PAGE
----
An omnium-gatherum of notes and statistics, vital and otherwise
EDUCATED MEN AND WOMEN
On Commencement day, Thursday, June 7, Harvard conferred 6,871 degrees and 138 certificates. The College granted 1,694 of these, 71 summa cum laude.
Mother Nature, the ultimate female scientist (as one participant called her), laid on forgiving weather—crisp—for the throng jammed into Tercentenary Theatre for the formal exercises in the morning and the multitude that returned that afternoon to hear the address of Microsoft chairman Bill Gates. (The day before, also fair, had drawn its own huge crowd to listen to former U.S. president Bill Clinton speak at Class Day.)
Commencement caller Frederick Abernathy, McKay professor of mechanical engineering and Lawrence professor of engineering, told the celebrants milling in the Old Yard before the procession Thursday morning, “My responsibility is to engineer with dignity and good humor your orderly march into Tercentenary Theatre.” When his charges failed to form up smartly, he observed, “Good weather is not good for Commencement,” due to its relaxing effects. He appealed for discipline, declaring stentorianly, “President Bok is here, anxiously looking forward to the end of this event!”
The Latin Oration, which can always be counted on to raise a few laughs, is one of three traditional student “parts” delivered during the formal Commencement exercises. This year’s offering, by Charles J. McNamara '07, of Lowell House and Grayling, Michigan, entitled "Iohannes Harvard, Eques Iediensis," or "John Harvard, Jedi Knight," had a Star Wars theme. Names such as “Chewbacca” jumped out of the Latin in a startling way—and, in that case, drew an answering Wookiee growl from members of the audience.
Photograph by Jim Harrison
Eleven seniors took oaths and received their first salutes at the ROTC commissioning ceremony on June 6. Lawrence H. Summers spoke at the event in each of his years as president, but President Derek Bok did not attend. The guest speaker was Stephen P. Rosen, Kaneb professor of national security and military affairs, director of the Olin Institute for Strategic Studies, Harvard College Professor, and master of Winthrop House. “Four years ago,” he said, “Harvard chose you, and four years ago, you chose….the life of a warrior. Harvard honors public service, but is uneasy with national military service, because Harvard is uneasy with war, and with warriors, and increasingly sees itself as an international university, not simply an American university.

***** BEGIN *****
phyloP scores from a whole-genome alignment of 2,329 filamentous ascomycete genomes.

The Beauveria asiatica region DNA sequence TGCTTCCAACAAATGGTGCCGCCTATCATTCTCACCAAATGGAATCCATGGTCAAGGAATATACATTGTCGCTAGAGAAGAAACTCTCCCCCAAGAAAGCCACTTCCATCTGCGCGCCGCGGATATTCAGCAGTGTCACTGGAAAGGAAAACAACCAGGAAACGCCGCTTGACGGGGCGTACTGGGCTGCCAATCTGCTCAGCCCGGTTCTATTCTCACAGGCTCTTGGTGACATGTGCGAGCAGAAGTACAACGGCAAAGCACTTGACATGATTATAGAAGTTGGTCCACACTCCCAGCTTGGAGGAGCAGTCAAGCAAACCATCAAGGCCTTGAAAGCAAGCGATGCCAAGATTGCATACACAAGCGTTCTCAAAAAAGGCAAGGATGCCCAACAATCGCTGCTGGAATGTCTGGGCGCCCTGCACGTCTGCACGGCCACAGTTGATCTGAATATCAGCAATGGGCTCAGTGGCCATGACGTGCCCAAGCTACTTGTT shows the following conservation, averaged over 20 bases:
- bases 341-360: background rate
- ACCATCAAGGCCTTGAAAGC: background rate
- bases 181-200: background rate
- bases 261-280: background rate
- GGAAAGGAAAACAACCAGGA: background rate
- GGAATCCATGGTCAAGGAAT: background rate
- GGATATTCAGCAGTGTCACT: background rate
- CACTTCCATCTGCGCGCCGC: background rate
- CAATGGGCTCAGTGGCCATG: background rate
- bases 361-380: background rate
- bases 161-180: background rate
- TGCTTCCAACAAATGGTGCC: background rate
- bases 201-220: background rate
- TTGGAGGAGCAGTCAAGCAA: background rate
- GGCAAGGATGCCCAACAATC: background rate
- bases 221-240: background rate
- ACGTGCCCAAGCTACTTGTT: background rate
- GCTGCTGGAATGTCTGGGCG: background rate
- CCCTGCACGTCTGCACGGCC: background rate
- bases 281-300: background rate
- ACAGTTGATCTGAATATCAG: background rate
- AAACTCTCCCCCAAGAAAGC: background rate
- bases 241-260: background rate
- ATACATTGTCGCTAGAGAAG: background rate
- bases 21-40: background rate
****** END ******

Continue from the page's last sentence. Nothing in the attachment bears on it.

“We all wish to avoid war, with all our hearts…,” Rosen continued. “And we welcome students and faculty from around the world. But the United States is our country. Without the United States, there would be no Harvard, and we should never forget that. And our country is still at war, and so I salute your courage, your commitment to national service, and the…sacrifices you have made and will make.”
Photograph by Jim Harrison
FOUR MINUTES TO REMEMBER
An unprecedented approach to a reunion panel led to an especially engaging offering by the class of 1972, “My Favorite Four Minutes.” Each of the five panelists chose a four-minute scene from a movie that came out during their years in college. These excerpts were shown to the audience, and after each one the classmate who chose it revealed why it stuck in memory. Thus, after revisiting “Hot Lips” Houlihan in the shower in M*A*S*H, panelist Timothy W.H. Peltason ’72, of Wellesley, Massachusetts, discussed antiauthoritarianism and “mean-spirited misogyny.”
Photograph by Stu Rosner
The Phi Beta Kappa scholars honored three members of the faculty with teaching prizes: David A. Evans, Lawrence professor of chemistry; Anne Harrington, professor of the history of science and Harvard College Professor; and poetry critic Helen Vendler, Porter University Professor. The senior class bestowed the two Ames Awards, for “selfless, heroic, and inspiring leadership,” on classmates Rajan Sonik, of Adams House and Sacramento, California, and Rabia Mir, of Pforzheimer House and Karachi, Pakistan. The Radcliffe Institute gave two Fay Prizes, for outstanding scholarly work, to Rowan W. Dorin ’07, of Adams House and Edmonton, Alberta, for findings about the development of trade and trading networks in the medieval Adriatic Sea, and to Emily K. Vasiliauskas ’07, of Lowell House and Penhook, Virginia, for her analyses of German poet Paul Clan’s work.
Photograph by Jim Harrison
Introducing President Derek Bok, who spoke on Commencement afternoon, Paul J. Finnegan ’75, M.B.A. ’82, of Evanston, Illinois, outgoing president of the Harvard Alumni Association, asserted that Bok’s second tenure was “the shortest presidency on record, but it has seen no shortage of accomplishments.”
“Derek did well to respond by invoking Nathaniel Eaton, whose term lasted just one year, from August 1638 to August 1639,” notes John T. Bethell ’54, author of Harvard Observed and a contributing editor of this magazine. “So he has tied that record (though purists might note that Eaton held the title of master, not president). However, the shortest term as acting president would seem to have been that of Andrew Preston Peabody, who stepped in when Thomas Hill resigned in September 1868. Charles W. Eliot was elected president in May 1869, and even though he would have needed some time to wind up his responsibilities at MIT, he almost certainly would have been on the job before the 1869-70 academic year started. I think Peabody beats Bok by at least a few weeks.”
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